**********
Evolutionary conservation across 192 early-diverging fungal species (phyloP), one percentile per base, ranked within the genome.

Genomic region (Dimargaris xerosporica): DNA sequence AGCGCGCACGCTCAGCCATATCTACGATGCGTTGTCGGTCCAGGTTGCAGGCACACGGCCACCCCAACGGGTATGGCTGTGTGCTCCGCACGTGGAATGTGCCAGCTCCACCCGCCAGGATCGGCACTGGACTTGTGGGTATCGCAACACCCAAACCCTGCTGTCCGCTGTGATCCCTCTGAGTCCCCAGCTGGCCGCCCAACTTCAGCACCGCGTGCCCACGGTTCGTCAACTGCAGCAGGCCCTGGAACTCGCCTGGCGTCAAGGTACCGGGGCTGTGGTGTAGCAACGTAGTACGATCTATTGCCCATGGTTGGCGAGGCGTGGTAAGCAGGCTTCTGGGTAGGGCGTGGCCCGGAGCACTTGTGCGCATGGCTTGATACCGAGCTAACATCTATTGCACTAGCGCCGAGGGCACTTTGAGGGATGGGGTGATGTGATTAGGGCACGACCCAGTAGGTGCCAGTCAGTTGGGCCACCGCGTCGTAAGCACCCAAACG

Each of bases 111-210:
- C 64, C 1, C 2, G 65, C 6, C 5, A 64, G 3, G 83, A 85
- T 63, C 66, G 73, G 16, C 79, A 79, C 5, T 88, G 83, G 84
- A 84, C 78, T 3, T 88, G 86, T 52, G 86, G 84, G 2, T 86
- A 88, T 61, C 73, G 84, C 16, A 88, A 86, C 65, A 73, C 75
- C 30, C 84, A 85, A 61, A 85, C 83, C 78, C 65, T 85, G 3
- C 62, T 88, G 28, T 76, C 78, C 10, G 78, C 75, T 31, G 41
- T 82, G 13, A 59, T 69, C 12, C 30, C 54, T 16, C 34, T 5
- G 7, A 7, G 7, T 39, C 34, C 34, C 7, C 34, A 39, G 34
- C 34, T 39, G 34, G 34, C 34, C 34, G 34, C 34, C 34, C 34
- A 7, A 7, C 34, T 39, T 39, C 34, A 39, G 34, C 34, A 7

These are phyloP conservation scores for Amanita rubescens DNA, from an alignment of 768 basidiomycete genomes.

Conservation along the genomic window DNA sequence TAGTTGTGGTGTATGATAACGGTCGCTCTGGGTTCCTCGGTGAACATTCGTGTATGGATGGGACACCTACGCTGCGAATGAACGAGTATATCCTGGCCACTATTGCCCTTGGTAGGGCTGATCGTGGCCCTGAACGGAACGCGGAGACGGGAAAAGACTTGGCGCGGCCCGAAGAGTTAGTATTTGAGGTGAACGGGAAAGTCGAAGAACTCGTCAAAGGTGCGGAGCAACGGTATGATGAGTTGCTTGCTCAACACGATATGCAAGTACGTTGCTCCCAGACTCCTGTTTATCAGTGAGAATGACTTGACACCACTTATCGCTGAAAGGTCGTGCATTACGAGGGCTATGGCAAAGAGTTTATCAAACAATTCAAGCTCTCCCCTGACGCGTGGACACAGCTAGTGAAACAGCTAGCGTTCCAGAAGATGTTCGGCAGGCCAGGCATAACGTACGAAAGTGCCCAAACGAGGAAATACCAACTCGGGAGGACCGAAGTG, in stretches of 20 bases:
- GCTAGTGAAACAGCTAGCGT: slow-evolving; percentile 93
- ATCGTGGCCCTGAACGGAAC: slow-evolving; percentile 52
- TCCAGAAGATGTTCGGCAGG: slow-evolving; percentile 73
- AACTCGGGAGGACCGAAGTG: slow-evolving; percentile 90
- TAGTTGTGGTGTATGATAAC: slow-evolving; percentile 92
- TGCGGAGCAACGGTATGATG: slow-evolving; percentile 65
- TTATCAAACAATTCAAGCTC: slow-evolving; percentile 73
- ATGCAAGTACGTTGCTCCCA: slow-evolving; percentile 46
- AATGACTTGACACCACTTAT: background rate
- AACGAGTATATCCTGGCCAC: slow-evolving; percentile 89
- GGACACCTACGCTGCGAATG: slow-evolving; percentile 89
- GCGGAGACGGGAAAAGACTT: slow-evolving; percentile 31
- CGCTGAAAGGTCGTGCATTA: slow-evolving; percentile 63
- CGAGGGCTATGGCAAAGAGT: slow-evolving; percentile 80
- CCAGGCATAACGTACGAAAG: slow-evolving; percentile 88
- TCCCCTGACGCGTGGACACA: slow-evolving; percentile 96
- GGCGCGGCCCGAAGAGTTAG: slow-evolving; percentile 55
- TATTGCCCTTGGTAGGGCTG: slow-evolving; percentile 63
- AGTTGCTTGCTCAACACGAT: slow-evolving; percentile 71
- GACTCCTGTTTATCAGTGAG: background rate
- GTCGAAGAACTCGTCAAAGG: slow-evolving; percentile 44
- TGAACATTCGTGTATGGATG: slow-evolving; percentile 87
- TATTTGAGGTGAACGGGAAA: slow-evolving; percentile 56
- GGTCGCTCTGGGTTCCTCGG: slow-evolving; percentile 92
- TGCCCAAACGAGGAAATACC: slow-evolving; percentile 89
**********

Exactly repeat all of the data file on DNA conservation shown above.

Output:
Evolutionary conservation across 192 early-diverging fungal species (phyloP), one percentile per base, ranked within the genome.

Genomic region (Dimargaris xerosporica): DNA sequence AGCGCGCACGCTCAGCCATATCTACGATGCGTTGTCGGTCCAGGTTGCAGGCACACGGCCACCCCAACGGGTATGGCTGTGTGCTCCGCACGTGGAATGTGCCAGCTCCACCCGCCAGGATCGGCACTGGACTTGTGGGTATCGCAACACCCAAACCCTGCTGTCCGCTGTGATCCCTCTGAGTCCCCAGCTGGCCGCCCAACTTCAGCACCGCGTGCCCACGGTTCGTCAACTGCAGCAGGCCCTGGAACTCGCCTGGCGTCAAGGTACCGGGGCTGTGGTGTAGCAACGTAGTACGATCTATTGCCCATGGTTGGCGAGGCGTGGTAAGCAGGCTTCTGGGTAGGGCGTGGCCCGGAGCACTTGTGCGCATGGCTTGATACCGAGCTAACATCTATTGCACTAGCGCCGAGGGCACTTTGAGGGATGGGGTGATGTGATTAGGGCACGACCCAGTAGGTGCCAGTCAGTTGGGCCACCGCGTCGTAAGCACCCAAACG

Each of bases 111-210:
- C 64, C 1, C 2, G 65, C 6, C 5, A 64, G 3, G 83, A 85
- T 63, C 66, G 73, G 16, C 79, A 79, C 5, T 88, G 83, G 84
- A 84, C 78, T 3, T 88, G 86, T 52, G 86, G 84, G 2, T 86
- A 88, T 61, C 73, G 84, C 16, A 88, A 86, C 65, A 73, C 75
- C 30, C 84, A 85, A 61, A 85, C 83, C 78, C 65, T 85, G 3
- C 62, T 88, G 28, T 76, C 78, C 10, G 78, C 75, T 31, G 41
- T 82, G 13, A 59, T 69, C 12, C 30, C 54, T 16, C 34, T 5
- G 7, A 7, G 7, T 39, C 34, C 34, C 7, C 34, A 39, G 34
- C 34, T 39, G 34, G 34, C 34, C 34, G 34, C 34, C 34, C 34
- A 7, A 7, C 34, T 39, T 39, C 34, A 39, G 34, C 34, A 7

These are phyloP conservation scores for Amanita rubescens DNA, from an alignment of 768 basidiomycete genomes.

Conservation along the genomic window DNA sequence TAGTTGTGGTGTATGATAACGGTCGCTCTGGGTTCCTCGGTGAACATTCGTGTATGGATGGGACACCTACGCTGCGAATGAACGAGTATATCCTGGCCACTATTGCCCTTGGTAGGGCTGATCGTGGCCCTGAACGGAACGCGGAGACGGGAAAAGACTTGGCGCGGCCCGAAGAGTTAGTATTTGAGGTGAACGGGAAAGTCGAAGAACTCGTCAAAGGTGCGGAGCAACGGTATGATGAGTTGCTTGCTCAACACGATATGCAAGTACGTTGCTCCCAGACTCCTGTTTATCAGTGAGAATGACTTGACACCACTTATCGCTGAAAGGTCGTGCATTACGAGGGCTATGGCAAAGAGTTTATCAAACAATTCAAGCTCTCCCCTGACGCGTGGACACAGCTAGTGAAACAGCTAGCGTTCCAGAAGATGTTCGGCAGGCCAGGCATAACGTACGAAAGTGCCCAAACGAGGAAATACCAACTCGGGAGGACCGAAGTG, in stretches of 20 bases:
- GCTAGTGAAACAGCTAGCGT: slow-evolving; percentile 93
- ATCGTGGCCCTGAACGGAAC: slow-evolving; percentile 52
- TCCAGAAGATGTTCGGCAGG: slow-evolving; percentile 73
- AACTCGGGAGGACCGAAGTG: slow-evolving; percentile 90
- TAGTTGTGGTGTATGATAAC: slow-evolving; percentile 92
- TGCGGAGCAACGGTATGATG: slow-evolving; percentile 65
- TTATCAAACAATTCAAGCTC: slow-evolving; percentile 73
- ATGCAAGTACGTTGCTCCCA: slow-evolving; percentile 46
- AATGACTTGACACCACTTAT: background rate
- AACGAGTATATCCTGGCCAC: slow-evolving; percentile 89
- GGACACCTACGCTGCGAATG: slow-evolving; percentile 89
- GCGGAGACGGGAAAAGACTT: slow-evolving; percentile 31
- CGCTGAAAGGTCGTGCATTA: slow-evolving; percentile 63
- CGAGGGCTATGGCAAAGAGT: slow-evolving; percentile 80
- CCAGGCATAACGTACGAAAG: slow-evolving; percentile 88
- TCCCCTGACGCGTGGACACA: slow-evolving; percentile 96
- GGCGCGGCCCGAAGAGTTAG: slow-evolving; percentile 55
- TATTGCCCTTGGTAGGGCTG: slow-evolving; percentile 63
- AGTTGCTTGCTCAACACGAT: slow-evolving; percentile 71
- GACTCCTGTTTATCAGTGAG: background rate
- GTCGAAGAACTCGTCAAAGG: slow-evolving; percentile 44
- TGAACATTCGTGTATGGATG: slow-evolving; percentile 87
- TATTTGAGGTGAACGGGAAA: slow-evolving; percentile 56
- GGTCGCTCTGGGTTCCTCGG: slow-evolving; percentile 92
- TGCCCAAACGAGGAAATACC: slow-evolving; percentile 89